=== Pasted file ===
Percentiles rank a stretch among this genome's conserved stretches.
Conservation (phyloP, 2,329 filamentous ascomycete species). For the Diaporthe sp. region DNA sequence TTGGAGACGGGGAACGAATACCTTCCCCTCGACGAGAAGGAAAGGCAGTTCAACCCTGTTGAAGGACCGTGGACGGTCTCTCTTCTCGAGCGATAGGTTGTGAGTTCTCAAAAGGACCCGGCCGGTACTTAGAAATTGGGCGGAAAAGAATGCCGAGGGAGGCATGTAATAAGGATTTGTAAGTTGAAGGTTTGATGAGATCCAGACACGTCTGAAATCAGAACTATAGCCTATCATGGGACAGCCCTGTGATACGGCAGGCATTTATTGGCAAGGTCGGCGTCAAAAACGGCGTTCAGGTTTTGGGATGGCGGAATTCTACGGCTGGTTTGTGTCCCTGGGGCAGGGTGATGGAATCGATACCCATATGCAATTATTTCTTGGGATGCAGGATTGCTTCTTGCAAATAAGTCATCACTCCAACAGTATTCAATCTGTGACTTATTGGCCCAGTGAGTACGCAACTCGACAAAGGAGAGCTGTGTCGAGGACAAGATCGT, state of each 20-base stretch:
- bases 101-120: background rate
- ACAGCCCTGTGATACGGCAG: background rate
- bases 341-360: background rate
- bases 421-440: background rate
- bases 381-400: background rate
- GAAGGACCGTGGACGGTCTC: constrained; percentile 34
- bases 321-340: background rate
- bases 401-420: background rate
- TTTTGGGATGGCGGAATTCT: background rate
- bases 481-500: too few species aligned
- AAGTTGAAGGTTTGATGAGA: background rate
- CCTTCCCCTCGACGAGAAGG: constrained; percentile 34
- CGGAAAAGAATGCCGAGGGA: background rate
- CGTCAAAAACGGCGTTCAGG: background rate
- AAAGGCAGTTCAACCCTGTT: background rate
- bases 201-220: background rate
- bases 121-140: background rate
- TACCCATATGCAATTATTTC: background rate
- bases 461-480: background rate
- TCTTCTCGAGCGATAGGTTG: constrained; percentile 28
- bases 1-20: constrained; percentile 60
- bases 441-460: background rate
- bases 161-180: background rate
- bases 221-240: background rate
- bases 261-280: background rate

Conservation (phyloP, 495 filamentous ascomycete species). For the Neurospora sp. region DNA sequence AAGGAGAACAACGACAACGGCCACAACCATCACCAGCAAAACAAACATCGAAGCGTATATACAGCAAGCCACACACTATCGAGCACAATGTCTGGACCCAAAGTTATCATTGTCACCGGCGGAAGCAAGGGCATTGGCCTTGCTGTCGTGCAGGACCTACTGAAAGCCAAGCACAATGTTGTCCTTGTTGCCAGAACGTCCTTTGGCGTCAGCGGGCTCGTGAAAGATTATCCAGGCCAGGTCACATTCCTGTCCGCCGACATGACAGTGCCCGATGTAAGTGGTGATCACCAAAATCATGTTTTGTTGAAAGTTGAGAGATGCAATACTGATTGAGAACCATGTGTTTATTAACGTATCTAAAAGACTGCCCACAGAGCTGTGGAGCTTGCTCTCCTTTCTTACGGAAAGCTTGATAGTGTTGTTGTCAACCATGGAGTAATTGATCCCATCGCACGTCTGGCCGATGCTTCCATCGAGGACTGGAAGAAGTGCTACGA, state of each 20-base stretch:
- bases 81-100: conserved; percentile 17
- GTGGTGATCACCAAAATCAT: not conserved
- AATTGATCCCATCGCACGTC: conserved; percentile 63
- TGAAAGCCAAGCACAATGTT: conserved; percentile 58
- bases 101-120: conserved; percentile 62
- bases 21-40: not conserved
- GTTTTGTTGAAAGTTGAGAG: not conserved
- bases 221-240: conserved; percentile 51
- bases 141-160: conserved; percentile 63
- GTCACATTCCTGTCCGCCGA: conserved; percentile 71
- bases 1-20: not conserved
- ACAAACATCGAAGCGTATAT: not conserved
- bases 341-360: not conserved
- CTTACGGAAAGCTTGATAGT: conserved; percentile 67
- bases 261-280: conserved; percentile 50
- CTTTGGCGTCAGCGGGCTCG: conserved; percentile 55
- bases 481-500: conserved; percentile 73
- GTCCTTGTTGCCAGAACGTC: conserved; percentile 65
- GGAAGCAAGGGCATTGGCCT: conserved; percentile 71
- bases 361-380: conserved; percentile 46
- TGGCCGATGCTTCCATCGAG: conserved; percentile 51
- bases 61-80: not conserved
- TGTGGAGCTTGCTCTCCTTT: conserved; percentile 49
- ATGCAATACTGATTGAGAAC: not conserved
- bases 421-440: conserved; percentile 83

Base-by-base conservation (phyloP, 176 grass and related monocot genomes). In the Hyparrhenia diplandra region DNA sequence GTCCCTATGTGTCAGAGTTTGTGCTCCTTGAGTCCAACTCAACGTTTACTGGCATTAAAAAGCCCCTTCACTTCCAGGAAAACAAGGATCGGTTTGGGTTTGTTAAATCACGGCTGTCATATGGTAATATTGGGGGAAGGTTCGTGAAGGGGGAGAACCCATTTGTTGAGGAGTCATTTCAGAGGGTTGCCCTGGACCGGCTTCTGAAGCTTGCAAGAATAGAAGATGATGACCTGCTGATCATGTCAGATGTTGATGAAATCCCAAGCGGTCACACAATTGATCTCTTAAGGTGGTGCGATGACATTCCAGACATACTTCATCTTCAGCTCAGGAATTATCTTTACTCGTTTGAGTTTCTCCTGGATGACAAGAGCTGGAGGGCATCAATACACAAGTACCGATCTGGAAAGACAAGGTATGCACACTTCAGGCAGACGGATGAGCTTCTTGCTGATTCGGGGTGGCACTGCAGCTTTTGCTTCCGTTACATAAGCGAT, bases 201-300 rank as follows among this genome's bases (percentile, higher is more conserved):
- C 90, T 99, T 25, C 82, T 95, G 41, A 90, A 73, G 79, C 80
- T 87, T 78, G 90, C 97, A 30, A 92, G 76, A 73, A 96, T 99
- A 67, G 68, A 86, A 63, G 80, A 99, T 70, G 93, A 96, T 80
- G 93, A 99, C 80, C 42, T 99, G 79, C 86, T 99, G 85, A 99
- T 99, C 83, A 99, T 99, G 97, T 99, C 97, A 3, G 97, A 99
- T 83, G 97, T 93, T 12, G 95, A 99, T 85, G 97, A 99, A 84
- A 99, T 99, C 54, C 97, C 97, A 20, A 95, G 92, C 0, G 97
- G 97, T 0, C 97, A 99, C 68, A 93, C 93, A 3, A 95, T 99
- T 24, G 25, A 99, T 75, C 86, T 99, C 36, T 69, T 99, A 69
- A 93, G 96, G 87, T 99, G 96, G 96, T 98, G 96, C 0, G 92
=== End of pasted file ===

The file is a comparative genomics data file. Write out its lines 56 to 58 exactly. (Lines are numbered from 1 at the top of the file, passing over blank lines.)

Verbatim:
- T 87, T 78, G 90, C 97, A 30, A 92, G 76, A 73, A 96, T 99
- A 67, G 68, A 86, A 63, G 80, A 99, T 70, G 93, A 96, T 80
- G 93, A 99, C 80, C 42, T 99, G 79, C 86, T 99, G 85, A 99